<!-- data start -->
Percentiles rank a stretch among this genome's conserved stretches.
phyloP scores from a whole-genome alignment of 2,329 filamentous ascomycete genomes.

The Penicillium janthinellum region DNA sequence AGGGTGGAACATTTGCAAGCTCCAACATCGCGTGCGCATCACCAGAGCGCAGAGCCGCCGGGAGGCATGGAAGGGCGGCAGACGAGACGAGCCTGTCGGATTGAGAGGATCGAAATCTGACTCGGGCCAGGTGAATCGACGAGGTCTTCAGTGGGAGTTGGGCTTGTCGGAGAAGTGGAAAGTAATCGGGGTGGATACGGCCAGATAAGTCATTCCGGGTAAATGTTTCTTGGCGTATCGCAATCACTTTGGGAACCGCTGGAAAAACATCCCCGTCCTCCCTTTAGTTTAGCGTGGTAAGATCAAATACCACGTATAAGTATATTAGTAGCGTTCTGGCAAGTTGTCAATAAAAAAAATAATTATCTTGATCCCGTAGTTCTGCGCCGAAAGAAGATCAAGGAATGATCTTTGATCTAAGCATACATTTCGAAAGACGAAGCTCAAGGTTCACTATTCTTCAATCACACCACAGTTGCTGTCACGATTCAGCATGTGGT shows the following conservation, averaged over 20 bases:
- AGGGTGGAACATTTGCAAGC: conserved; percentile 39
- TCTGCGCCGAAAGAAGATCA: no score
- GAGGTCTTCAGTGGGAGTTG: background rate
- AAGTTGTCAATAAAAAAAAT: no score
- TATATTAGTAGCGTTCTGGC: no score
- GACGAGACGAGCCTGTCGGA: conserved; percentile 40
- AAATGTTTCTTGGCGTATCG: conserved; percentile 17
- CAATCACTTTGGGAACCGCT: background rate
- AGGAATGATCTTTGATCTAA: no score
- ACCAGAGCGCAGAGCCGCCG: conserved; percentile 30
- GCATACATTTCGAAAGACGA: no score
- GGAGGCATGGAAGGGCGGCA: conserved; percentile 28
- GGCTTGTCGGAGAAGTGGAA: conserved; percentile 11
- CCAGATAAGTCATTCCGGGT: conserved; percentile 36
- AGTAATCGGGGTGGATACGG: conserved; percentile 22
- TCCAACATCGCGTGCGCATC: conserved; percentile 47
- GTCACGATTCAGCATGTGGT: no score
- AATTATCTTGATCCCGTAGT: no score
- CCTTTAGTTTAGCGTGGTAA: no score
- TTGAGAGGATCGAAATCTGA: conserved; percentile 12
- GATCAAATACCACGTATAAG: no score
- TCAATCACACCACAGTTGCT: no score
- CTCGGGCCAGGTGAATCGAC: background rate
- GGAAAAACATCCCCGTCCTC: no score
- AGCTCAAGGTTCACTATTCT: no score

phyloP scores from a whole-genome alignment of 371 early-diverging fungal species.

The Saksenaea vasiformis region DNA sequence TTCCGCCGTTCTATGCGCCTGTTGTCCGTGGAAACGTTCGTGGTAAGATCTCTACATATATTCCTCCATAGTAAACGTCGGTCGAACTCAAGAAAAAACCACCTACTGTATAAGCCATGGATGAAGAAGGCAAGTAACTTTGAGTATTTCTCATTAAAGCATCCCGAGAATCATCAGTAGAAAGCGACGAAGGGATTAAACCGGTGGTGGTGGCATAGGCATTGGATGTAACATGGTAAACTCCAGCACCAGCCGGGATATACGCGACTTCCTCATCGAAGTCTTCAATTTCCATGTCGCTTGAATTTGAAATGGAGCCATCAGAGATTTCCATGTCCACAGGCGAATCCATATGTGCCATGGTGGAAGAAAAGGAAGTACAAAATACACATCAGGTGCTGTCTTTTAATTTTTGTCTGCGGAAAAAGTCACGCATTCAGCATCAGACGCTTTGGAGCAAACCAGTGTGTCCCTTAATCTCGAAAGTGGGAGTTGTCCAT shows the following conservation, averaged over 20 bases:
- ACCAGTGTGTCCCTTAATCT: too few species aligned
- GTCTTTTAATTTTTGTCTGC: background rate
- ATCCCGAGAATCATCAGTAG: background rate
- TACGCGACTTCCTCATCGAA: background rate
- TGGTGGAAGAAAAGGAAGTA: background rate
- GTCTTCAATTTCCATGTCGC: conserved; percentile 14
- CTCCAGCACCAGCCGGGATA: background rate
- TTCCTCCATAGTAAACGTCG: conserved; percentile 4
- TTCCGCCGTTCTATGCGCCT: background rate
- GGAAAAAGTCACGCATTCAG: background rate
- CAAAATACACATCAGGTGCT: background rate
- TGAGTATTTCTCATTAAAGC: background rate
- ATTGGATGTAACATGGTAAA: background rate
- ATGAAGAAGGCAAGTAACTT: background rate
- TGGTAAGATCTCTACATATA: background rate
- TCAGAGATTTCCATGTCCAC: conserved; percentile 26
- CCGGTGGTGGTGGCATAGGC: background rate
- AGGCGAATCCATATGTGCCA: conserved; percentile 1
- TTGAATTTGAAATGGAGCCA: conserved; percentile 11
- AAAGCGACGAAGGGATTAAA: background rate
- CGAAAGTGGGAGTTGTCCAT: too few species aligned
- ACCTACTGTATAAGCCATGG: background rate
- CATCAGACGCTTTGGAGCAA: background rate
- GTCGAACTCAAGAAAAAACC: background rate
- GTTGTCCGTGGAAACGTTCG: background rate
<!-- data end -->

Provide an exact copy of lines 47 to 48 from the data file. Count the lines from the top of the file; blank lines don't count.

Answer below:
- CCGGTGGTGGTGGCATAGGC: background rate
- AGGCGAATCCATATGTGCCA: conserved; percentile 1